Alice Longfellow has owned and operated Longfellow's Garden Center in Centertown for 25 years and shares her gardening knowledge weekly on the mid-Missouri based radio show "The Garden Spot."
 

 
 

Seven-Son Flower
by Alice Longfellow - posted 03/09/12


The sepals and small fruit offer a unique autumn display and remain on the shrub until winter.
(Photo Courtesy of Bailey Nurseries)

When looking for a plant with interesting winter characteristics, Heptacodium is a practically unknown large shrub with peeling bark. Often limbed up to make a multi-trunk small tree, strips and layers of cream, tan and brown on twisting and muscled trunks looks much like a mature crapemyrtle.

Heptacodium is also known for its large clusters of pleasantly fragrant white flowers from late August through October. The flowers are a good source for nectar for butterflies in the fall season. As the petals drop off, the rose-colored sepals and small purple fruit are left behind to make a nice display until winter.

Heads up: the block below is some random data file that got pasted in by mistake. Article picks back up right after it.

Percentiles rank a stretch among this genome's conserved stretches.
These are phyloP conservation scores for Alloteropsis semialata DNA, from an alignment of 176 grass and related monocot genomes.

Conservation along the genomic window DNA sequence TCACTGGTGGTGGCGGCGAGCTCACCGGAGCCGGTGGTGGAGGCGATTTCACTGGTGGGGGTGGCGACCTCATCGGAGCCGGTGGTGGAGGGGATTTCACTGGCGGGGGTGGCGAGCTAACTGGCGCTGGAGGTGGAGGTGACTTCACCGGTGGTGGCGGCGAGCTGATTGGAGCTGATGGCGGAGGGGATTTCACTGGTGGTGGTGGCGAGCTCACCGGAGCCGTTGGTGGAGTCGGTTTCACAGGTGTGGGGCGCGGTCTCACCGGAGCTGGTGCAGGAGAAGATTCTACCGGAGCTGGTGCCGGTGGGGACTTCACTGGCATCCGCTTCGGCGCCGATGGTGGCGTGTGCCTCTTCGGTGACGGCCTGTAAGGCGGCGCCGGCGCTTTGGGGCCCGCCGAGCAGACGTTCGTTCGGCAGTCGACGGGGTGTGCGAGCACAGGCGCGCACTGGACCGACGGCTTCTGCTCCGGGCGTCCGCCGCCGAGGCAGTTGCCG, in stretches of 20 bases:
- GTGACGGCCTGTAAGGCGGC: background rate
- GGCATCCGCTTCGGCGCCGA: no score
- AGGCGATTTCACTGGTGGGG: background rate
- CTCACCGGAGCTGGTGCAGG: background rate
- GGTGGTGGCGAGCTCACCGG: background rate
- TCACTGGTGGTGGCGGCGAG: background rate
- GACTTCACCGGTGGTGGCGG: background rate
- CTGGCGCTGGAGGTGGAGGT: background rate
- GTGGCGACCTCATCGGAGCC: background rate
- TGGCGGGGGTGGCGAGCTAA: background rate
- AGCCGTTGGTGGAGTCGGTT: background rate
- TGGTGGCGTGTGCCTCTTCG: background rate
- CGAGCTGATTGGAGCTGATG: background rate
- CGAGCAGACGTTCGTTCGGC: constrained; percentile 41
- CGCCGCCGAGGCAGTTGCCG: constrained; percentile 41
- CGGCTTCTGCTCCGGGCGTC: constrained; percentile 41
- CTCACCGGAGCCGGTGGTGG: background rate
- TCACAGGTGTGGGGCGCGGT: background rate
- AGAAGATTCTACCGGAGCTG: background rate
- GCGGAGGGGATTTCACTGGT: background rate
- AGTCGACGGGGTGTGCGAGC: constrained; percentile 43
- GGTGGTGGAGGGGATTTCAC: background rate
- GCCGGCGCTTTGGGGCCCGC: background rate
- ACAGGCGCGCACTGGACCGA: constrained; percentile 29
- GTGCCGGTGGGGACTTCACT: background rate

Also known as seven-son flower or hardy crapemyrtle, Heptacodium tolerates hot and dry conditions, a wide range of soil types and it grows best in a sunny site.

 



Heptacodium offers fall and winter interest in the landscape. Use as an accent or screen. Above two photos courtesy of Missouri Botanical Garden Plant Finder: Chris Starbuck



Common Name: Seven-Son Flower

Botanical Name: Heptacodium miconioides

Color: White

Blooming Period: Late summer and early fall

Type: Large shrub or small tree

Size: 15 to 20 feet tall and 10 feet wide

Form: Fountain or oval shaped

Exposure: Full sun to partial shade

When to Prune: Winter or early spring

In Your Landscape: Use in a shrub border or woodland garden, or as a focal point or lawn specimen.  

 

 

 

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